I do not usually write a preamble to the Research Digest, but am doing so on this occasion because the topic on which I am focusing is rather complex and gives rise to differences of opinion even among people who are otherwise like-minded about the importance of phonics teaching. The topic is phonemic awareness. This term has sometimes been used interchangeably with ‘phonological awareness’, particularly in studies dating back more than a decade, but most researchers now use ‘phonological awareness’ to mean awareness of large as well as small units of sound within words (syllables and rhymes as well as phonemes) and ‘phonemic awareness’ to mean awareness specifically of the smallest units – phonemes.
Everyone agrees that conscious awareness of phonemes in spoken words is strongly related to reading ability, but opinion is much more divided on the exact nature of this relationship. In particular, there has been almost equal support for two rather different views: one is that children need to be aware of phonemes in spoken words before they will have much ability to understand and apply the alphabetic code in reading, and the other is that this awareness develops most easily and efficiently as they learn to read.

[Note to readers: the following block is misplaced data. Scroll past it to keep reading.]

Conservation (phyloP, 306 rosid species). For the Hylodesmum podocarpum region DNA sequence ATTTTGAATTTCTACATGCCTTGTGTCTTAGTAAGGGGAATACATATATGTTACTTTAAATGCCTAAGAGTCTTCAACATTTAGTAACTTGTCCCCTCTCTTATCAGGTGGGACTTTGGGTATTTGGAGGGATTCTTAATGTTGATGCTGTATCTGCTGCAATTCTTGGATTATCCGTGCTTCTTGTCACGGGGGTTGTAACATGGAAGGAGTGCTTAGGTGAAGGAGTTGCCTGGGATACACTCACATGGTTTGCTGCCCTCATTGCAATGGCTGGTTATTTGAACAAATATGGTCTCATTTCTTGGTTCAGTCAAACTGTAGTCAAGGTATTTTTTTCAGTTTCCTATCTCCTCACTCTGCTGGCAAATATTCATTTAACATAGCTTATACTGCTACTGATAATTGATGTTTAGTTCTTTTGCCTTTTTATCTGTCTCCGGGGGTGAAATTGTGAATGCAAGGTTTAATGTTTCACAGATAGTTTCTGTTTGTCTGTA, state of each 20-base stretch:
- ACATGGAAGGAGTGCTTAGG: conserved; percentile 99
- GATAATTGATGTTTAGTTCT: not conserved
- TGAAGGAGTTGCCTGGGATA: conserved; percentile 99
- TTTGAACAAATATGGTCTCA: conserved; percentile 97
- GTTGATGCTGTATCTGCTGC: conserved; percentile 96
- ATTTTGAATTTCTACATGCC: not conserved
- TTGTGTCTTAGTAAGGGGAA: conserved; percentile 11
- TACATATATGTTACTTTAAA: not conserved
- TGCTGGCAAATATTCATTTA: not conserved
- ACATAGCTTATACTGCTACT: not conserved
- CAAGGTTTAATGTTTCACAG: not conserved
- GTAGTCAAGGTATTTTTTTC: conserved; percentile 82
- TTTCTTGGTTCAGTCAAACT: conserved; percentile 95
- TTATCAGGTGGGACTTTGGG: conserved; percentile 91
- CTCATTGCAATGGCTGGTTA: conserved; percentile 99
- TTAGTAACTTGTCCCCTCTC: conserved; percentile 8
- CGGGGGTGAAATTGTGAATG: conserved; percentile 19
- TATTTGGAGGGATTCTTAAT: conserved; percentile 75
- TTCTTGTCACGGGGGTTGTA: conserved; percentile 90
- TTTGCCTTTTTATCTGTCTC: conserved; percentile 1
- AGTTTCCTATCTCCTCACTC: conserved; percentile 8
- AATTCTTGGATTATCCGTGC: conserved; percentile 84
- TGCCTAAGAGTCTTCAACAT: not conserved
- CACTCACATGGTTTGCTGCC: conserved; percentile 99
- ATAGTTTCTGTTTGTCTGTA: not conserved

The ‘before’ view, which is quite common in the USA, is encapsulated in the opening sentence of the 1998 book Phonemic Awareness in Young Children by Adams, Foorman, Lundberg and Beeler: ‘Before children can make sense of the alphabetic principle, they must understand that those sounds that are paired with the letters are one and the same as the sounds of speech’. The ‘classroom curriculum’ contained in this book consists of aural/oral exercises on phonological and phonemic awareness which, when used with USA kindergartners (children aged five-plus), continue for most of the school year before the sounds are paired with letters. This leaves no doubt about the ‘before-ness’. Similarly, research carried out by the USA National Institute of Child Health and Development has been reported as concluding that ‘developing a conscious awareness of the smaller sounds in words was essential to mastering the next step in learning to read, phonics’, with ‘phonics’ being defined as ‘the ability to match spoken phonemes to the individual letters of the alphabet that represent them’ (www.educationnews.org, 21 April 2004). Of course not all USA programmes provide such lengthy prior auditory training as the Adams et al. programme: PhonoGraphix, for example, claims to start with sounds but introduces each letter within seconds of introducing the sound, which means that ‘before-ness’ is not strongly emphasised in practice. There are also shades of opinion about the extent to which phonemic awareness is essential, as distinct from merely desirable, before children are taught the alphabetic code. Where ‘before-ness’ is emphasised, there is nevertheless reasonable agreement that phonemic awareness plays something of a causal role in reading acquisition: good prior phonemic awareness is seen as causing or at least helping children to understand the alphabetic code easily, and poor prior phonemic awareness is seen as causing them to struggle.